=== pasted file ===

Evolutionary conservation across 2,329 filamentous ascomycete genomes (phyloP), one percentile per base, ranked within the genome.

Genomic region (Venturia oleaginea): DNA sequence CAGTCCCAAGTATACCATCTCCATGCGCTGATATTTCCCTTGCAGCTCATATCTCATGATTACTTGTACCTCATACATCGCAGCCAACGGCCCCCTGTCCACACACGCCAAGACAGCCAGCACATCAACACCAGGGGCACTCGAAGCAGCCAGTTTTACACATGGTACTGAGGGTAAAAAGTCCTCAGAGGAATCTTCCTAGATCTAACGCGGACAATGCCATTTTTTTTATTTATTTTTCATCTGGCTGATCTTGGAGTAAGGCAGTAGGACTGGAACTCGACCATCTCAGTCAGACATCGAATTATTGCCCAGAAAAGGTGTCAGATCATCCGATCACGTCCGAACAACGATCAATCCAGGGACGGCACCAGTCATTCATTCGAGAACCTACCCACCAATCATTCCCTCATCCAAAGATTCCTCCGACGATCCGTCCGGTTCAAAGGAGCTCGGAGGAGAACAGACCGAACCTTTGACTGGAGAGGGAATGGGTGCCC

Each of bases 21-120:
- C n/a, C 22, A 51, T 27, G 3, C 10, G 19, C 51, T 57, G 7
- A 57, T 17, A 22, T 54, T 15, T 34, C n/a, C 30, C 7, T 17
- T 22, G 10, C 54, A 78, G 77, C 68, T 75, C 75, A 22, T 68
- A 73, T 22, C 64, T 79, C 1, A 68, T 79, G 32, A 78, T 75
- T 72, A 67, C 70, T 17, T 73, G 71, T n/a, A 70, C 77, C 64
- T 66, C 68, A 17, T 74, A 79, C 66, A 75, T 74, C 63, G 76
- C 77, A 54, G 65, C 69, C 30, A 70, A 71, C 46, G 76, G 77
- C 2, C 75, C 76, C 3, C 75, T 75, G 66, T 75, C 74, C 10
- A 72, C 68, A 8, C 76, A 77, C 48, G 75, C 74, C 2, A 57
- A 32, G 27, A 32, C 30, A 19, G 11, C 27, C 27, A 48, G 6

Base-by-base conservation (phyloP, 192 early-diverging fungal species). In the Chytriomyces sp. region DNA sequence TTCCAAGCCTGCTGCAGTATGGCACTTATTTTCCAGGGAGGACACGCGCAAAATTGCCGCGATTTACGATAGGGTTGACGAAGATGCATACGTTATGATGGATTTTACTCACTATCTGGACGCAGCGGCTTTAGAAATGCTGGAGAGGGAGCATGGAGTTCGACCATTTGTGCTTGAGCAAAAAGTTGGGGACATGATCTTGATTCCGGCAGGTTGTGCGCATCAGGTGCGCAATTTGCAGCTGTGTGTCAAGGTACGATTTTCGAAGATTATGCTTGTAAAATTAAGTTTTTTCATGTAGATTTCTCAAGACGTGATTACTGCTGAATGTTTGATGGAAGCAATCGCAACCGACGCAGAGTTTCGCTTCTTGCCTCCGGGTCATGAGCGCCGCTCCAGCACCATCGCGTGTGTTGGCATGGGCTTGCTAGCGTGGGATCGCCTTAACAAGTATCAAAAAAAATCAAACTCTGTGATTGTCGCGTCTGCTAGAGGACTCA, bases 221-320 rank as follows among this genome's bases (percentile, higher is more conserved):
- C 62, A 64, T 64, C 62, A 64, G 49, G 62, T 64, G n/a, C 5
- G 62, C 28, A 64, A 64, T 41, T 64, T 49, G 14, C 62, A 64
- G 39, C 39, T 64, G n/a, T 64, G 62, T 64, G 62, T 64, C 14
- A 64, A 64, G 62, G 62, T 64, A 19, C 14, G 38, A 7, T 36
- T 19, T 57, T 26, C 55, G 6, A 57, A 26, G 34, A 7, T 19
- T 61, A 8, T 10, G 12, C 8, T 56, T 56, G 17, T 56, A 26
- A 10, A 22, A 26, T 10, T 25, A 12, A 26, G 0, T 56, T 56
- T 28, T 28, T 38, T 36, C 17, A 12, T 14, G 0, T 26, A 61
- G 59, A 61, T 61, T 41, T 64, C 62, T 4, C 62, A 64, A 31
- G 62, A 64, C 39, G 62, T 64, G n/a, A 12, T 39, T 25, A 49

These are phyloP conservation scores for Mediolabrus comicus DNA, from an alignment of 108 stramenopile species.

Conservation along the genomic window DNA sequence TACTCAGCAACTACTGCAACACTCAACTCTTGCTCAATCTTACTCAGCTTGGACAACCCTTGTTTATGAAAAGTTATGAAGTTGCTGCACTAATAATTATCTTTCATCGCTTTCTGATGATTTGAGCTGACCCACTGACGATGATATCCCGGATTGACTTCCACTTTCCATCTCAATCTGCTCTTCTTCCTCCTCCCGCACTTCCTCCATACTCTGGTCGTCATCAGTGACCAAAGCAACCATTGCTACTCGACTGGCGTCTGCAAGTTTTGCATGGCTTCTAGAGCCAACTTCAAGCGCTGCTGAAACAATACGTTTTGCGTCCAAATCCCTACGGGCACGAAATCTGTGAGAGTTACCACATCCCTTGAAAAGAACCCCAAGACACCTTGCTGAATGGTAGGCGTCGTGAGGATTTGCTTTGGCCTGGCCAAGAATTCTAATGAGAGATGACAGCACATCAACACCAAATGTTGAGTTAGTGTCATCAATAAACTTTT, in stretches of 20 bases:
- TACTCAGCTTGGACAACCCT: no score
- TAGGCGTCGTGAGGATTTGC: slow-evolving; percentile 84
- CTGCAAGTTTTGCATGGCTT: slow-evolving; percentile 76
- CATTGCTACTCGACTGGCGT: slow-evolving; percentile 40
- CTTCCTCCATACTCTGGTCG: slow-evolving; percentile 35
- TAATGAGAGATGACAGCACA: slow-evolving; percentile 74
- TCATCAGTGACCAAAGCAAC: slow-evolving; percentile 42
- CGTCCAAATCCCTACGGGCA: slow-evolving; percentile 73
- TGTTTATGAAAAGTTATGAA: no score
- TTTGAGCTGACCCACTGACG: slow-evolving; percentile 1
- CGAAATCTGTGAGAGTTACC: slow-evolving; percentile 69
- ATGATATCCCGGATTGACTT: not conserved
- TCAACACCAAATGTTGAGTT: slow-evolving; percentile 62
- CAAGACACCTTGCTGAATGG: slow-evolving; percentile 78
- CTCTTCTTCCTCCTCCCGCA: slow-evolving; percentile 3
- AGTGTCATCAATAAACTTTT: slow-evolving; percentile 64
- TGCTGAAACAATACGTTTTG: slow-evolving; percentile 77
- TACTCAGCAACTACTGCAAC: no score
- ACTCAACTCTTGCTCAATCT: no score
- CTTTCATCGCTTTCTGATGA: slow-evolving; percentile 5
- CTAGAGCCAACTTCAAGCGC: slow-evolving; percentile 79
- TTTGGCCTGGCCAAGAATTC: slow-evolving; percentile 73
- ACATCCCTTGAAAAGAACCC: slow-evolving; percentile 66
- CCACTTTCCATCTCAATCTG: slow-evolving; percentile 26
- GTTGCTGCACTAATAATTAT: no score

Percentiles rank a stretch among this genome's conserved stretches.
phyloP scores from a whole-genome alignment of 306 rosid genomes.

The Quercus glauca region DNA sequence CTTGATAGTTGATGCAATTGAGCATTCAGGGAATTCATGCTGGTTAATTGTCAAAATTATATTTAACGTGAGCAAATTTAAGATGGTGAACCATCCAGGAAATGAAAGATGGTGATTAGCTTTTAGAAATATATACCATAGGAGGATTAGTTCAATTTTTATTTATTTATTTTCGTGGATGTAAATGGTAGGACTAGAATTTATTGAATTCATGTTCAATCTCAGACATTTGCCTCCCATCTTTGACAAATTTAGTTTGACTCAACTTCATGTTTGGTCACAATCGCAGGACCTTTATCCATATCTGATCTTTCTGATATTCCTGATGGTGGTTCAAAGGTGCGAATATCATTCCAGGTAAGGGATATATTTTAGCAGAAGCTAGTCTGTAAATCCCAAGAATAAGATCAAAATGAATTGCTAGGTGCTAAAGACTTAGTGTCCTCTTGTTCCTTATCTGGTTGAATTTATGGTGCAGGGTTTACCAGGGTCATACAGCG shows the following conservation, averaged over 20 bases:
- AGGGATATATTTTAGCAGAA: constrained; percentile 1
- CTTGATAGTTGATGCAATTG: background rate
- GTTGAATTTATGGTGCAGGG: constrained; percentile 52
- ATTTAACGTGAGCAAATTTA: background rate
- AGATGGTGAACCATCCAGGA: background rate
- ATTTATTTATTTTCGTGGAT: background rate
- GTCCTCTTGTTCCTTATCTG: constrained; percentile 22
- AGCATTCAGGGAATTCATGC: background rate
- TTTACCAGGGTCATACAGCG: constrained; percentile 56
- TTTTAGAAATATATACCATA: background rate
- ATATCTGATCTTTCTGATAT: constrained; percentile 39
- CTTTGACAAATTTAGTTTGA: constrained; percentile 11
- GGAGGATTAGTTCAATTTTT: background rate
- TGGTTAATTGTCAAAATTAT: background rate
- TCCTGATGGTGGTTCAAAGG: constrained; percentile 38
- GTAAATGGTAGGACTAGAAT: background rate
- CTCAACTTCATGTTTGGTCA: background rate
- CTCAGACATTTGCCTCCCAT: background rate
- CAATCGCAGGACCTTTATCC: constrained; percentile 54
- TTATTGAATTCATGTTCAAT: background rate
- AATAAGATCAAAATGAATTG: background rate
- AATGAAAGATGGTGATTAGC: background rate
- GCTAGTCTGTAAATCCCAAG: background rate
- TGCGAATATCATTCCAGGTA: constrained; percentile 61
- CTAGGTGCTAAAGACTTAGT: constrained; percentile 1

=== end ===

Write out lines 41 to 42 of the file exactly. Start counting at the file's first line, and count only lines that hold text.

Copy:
- CTCTTCTTCCTCCTCCCGCA: slow-evolving; percentile 3
- AGTGTCATCAATAAACTTTT: slow-evolving; percentile 64